After several months of collaborative discussion and design, and foresight topics solicitation, examination and selection, the STFPP was formally launched in October 2002. The objective as articulated by the Inter-Departmental Working Group was to explore the use of foresight to identify some prospective R&D opportunities in the present day, and to benefit from and prepare for disruptive technologies that may be coming down the pipeline.
An innovative and adaptive process emerged for the Pilot Project from a collaborative design initiative by the foresight project participants. It is a three-stage process consisting of the following project phases:
Many different methods were used for the identification of experts, stakeholders, and influence targets, with equal consideration given to both researchers and policy experts. From the outset, the STFPP had an additional goal in mind, beyond the pilot project: the establishment of an informal network of long-term thinkers within Canada and elsewhere. A network made up of several hundred people, who could be counted on to provide skilful quality contributions and show real interest by volunteering time and expertise. A key challenge for the project leaders was the majority of participants had little or no prior experience with S&T foresight, scenario planning or similar tools, but agreed to learn through doing it.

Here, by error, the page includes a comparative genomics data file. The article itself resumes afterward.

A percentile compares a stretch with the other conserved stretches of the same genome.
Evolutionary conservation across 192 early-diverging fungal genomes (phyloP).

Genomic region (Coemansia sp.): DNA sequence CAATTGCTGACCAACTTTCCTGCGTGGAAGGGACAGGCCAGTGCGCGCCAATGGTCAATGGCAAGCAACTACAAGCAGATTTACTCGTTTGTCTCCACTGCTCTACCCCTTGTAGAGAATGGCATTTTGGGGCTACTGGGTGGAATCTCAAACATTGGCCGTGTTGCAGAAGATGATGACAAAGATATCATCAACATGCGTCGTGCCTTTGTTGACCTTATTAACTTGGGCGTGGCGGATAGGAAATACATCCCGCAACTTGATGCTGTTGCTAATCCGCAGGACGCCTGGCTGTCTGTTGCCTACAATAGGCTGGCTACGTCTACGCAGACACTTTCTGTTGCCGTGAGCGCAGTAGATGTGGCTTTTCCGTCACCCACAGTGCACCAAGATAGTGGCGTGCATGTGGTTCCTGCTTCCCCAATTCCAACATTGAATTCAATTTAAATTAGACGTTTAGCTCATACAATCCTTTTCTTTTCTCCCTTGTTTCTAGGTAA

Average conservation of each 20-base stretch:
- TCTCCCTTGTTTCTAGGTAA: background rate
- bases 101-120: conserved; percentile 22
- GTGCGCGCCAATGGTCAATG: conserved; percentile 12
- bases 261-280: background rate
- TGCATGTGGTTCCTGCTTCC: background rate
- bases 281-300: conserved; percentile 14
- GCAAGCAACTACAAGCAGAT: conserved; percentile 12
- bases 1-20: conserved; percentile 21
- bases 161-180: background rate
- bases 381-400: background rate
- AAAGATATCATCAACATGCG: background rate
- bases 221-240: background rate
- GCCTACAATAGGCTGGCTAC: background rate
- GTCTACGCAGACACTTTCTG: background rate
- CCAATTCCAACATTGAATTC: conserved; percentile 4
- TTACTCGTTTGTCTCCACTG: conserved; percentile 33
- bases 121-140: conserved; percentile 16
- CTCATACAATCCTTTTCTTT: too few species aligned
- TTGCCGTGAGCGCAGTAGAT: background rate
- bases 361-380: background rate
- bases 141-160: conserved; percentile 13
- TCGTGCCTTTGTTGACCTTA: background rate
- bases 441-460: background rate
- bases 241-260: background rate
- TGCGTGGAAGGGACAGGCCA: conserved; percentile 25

The multi-step topic selection process to choose two key technology sectors for the pilot project took over two months to complete, in part due to scheduling difficulties, and differing degrees of organizational motivation and enthusiasm. The focus was on identifying topics that could:
All participating departments and agencies were asked to submit up to five topics for consideration as possible candidates for the foresight process, using a list of criteria and associated questions to guide them.
Criteria 1: Federal and Canadian Leadership
Is federal leadership appropriate for this topic?
Is anyone else in Canada poised to assume a leadership role?
Where does Canada stand in terms of its international competitors in its ability to affect or benefit from developments in this area?
Criteria 2: Strategic Interest, Uncertainty, and Time-horizon
Is the topic likely to be highly influential in affecting S&T, R&D choices, economy or society?
How many departments' and agencies' strategic affected?
Is the level of uncertainty high enough and the time-horizon warrant predicting diverse outcomes through S&T foresight?
Criteria 3: Significance & Impact
How clearly can the potential impact of this issue or topic be estimated?
What impacts on policy development, public good or society can be expected?
What are likely to be the impacts on R&D, business, the economy and industry?